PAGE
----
After World War I, the age for starting in the mines was raised a bit, from approximately 10–12 years to 14 or 15 years. Miners were recruited from England and Wales to Canada. They also bought their children, but they encountered some resistance when they tried to bring their sons into the mines. On the Pacific coast, which had a ready supply of Asian laborers, child labor in the mines was restricted by legislation in 1877. By the late 1880s, with the mechanization of underground hauling, railroad tracks were installed and box cars were used, as well as other technology; therefore, the demand was reversed. Other innovations discouraged the employment of boys in some mines. At the same time, older miners began steering their sons away from what they viewed as a declining craft, the craft of collier.
In some areas of Canada, young-boy labor accounted for 15 to 20 percent of the coal-mining labor force in the early 1900s. Working as general laborers, some boys distributed miners’ hand picks or they greased coal tubs, changed batteries, serviced lamps, filled powder cans, loaded timbers and cordwood onto flatcars, or pushed and assembled empty tubs for return trips into the mine. The "tally" boy kept track of the amount of coal each miner sent to the surface. Some worked as helpers to the tradesmen, including blacksmiths, boilermakers, and foundry men. Other boys operated pumps, or worked as wharf hands helping to dump coal cars. Rarely did they work in the mine office. Many also worked on the mine surface cleaning coal, which consisted of removing impurities of dirt, slate, and rocks. One 13 year old recalled, "it was the most mind-stifling occupation that can be imagined. Our job was to pick out the pieces of shale from the coal as it passed on a conveyer. Watching a slow-moving conveyer passing one’s eye was enough to drive one crazy." Most boys preferred to work underground.
The work environment was harsh and frightening. There were rough footing, steep grades, low roofs, dripping water, narrow passageways, pools of stagnant water and mud, cold, rushing-air currents, clouds of bitter smoke and choking coal dust, falling stones and coal from overhead, fatal pockets of methane gas embedded in the seams, and almost universal darkness. The absence of light accentuated sounds underground: the clatter of coal tubs against underground rail lines, the scurrying of rats, the dull sound of distant explosions. One pit boy who started in the mines at age 11, in 1912, recalled that "most of the miners had to walk to their place of work. The first day I worked I had to walk 3 miles underground before I got to work, then do my 12 hours and walk back 3 miles." Some boys refused to return after the first day.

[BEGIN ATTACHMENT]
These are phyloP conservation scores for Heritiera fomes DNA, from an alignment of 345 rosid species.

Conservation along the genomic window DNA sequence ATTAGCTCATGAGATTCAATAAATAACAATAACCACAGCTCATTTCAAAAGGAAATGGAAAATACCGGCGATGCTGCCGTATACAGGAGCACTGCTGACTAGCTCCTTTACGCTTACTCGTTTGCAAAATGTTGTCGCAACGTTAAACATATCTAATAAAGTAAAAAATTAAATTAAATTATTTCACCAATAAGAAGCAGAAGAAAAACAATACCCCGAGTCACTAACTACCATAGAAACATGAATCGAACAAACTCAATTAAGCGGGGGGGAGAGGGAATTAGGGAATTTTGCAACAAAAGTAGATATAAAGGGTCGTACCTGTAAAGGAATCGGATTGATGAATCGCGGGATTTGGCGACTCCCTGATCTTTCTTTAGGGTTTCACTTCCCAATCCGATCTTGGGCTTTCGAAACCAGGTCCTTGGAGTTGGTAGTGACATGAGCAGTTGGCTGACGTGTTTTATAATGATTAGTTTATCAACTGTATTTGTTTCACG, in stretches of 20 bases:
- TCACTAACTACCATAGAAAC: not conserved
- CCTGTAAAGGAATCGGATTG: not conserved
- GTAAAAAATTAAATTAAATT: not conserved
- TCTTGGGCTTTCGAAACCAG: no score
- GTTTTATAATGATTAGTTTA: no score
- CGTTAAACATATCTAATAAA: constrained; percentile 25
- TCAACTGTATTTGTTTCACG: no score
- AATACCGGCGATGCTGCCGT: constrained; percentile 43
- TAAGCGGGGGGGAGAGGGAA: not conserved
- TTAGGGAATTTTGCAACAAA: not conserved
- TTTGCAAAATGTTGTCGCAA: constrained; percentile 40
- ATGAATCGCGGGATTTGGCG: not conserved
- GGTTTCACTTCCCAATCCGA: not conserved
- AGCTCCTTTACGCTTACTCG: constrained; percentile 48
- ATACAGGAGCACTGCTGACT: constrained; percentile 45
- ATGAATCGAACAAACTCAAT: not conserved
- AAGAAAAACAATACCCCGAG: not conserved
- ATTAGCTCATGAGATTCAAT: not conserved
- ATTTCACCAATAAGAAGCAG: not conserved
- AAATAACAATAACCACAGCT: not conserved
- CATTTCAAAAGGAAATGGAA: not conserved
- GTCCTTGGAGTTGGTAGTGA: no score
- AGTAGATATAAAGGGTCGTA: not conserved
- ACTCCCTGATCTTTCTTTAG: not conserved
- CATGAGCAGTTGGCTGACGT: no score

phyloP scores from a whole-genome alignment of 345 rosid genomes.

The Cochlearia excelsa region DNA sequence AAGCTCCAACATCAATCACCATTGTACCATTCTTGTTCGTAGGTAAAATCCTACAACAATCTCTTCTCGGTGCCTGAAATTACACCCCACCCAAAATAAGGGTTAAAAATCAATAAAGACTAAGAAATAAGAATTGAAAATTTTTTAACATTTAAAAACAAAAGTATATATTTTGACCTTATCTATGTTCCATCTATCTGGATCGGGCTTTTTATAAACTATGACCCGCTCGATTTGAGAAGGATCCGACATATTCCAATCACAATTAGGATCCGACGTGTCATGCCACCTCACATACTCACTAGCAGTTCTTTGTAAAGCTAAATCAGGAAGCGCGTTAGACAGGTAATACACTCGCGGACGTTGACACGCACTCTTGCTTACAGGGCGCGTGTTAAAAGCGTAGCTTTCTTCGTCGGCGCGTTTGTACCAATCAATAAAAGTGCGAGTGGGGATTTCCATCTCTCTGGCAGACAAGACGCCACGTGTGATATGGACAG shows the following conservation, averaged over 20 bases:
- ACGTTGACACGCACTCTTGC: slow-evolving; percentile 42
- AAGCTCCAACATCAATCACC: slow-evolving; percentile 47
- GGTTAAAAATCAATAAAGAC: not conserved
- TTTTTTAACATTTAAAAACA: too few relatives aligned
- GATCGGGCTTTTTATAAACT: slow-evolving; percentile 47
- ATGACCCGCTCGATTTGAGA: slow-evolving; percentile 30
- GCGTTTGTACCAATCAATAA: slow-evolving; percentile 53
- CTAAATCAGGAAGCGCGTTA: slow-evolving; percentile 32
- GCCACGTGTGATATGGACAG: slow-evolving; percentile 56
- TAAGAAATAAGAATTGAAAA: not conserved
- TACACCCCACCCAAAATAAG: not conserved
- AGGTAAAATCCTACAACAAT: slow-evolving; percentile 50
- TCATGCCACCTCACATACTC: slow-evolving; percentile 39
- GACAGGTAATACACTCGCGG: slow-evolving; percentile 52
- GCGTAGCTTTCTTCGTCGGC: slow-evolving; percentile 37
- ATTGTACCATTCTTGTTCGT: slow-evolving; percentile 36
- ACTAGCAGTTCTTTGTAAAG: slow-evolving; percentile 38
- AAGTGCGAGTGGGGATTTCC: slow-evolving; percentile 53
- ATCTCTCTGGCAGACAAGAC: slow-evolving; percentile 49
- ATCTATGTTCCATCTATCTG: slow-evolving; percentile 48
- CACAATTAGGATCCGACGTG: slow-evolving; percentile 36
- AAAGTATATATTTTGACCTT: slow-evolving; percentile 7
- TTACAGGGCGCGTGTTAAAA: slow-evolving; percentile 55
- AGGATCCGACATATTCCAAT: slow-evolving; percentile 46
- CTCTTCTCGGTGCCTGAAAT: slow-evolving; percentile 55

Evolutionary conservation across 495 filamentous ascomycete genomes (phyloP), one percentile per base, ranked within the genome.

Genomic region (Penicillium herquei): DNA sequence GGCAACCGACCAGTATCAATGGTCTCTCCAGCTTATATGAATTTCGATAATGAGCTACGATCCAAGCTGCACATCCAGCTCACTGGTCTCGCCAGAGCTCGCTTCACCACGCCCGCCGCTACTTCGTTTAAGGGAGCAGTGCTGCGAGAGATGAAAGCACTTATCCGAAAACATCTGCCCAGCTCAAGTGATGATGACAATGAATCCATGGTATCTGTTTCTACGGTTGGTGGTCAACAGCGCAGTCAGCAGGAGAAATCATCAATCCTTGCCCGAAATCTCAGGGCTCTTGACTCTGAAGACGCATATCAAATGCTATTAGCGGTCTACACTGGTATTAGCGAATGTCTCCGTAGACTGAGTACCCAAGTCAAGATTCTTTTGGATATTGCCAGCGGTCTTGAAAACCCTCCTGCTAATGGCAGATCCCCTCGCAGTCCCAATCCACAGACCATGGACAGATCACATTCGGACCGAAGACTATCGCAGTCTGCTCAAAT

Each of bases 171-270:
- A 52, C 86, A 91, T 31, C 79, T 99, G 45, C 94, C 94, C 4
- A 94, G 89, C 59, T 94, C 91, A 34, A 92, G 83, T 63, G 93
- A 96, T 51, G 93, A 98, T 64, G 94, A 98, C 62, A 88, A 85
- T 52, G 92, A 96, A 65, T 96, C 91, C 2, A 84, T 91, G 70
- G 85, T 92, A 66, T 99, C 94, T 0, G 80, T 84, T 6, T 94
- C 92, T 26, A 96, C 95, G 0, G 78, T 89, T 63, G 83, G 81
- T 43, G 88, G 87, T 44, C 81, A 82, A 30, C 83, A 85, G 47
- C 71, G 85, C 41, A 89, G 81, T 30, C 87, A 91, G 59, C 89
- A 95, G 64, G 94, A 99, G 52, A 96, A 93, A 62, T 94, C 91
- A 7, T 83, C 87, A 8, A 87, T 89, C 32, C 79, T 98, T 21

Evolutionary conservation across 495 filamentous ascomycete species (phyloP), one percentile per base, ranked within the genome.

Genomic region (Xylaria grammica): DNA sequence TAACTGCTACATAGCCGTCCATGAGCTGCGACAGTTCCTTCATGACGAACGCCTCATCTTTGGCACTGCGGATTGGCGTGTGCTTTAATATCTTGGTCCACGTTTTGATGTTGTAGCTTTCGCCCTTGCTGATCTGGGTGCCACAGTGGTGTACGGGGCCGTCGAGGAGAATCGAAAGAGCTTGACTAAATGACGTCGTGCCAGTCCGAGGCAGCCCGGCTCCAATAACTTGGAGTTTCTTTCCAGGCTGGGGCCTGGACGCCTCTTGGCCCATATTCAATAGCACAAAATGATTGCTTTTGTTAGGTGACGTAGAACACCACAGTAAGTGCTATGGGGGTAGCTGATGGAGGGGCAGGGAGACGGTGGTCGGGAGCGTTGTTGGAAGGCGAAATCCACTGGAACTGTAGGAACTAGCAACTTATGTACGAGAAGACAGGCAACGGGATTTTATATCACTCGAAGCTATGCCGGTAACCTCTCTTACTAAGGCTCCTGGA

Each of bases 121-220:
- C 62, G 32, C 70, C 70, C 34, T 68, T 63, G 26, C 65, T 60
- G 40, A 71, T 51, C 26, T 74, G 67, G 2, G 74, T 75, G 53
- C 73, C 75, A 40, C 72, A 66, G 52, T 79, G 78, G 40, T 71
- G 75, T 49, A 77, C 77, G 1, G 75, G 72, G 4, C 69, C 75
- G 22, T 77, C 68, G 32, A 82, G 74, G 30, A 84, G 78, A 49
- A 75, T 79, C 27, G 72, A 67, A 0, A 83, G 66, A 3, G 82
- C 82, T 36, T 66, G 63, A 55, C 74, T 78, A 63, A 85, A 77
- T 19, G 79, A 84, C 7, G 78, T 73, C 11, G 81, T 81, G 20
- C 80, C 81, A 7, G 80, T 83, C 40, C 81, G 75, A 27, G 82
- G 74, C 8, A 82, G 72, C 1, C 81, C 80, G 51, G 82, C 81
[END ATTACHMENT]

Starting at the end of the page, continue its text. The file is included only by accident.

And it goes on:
On February 21, 1891, at a mine in Nova Scotia, a charge of gunpowder was lit 1,900 feet underground to dislodge a small quantity of coal. The explosion backfired, igniting airborne coal dust. Wind and flame followed by balls of fire stormed through the mine, where 125 workers died that day; 21 of the victims were under 18 years of age, the youngest being 12 years old. Many of the pit boys experienced accidents in the mine, including broken bones, and even death as a result of rock and coal falls, being crushed, working around underground transportation on mine slopes and traveling roads. Management frequently tried to shift the blame to the pit boys, citing their irresponsibility. Trapper boys were often killed or injured. But inspectors recognized that it was not the youthfulness of the boys that caused accidents; instead, as the author notes, the root of the problem lay with careless individuals who made bad decisions.
The Provincial Workman’s Association (PWA) established a boys’ lodge in 1883 as a union among the pit boys, who were able to use the union as a bargaining tool. The pit boys did lead strikes, shutting down the mines. The young haulers were particularly strike-prone. They only needed a five-minute strike to bring the whole pit to a standstill, as tubs clogged up waiting to be removed. By the 1900s, wage structures were formalized through collective bargaining. Boys up to 17 were paid a certain rate and from ages 17 to 18, an augmented boys’ rate. After that, a boy would have to quit the job or go to a job that called for a man’s rate.
Boys in the Pits is well documented, with detailed footnotes and an extensive 37-page bibliography. It will be useful to labor historians interested in Canada, child labor, and the history of mining.
—Ernestine Patterson Leary
Office of Publications and Special Studies
Bureau of Labor Statistics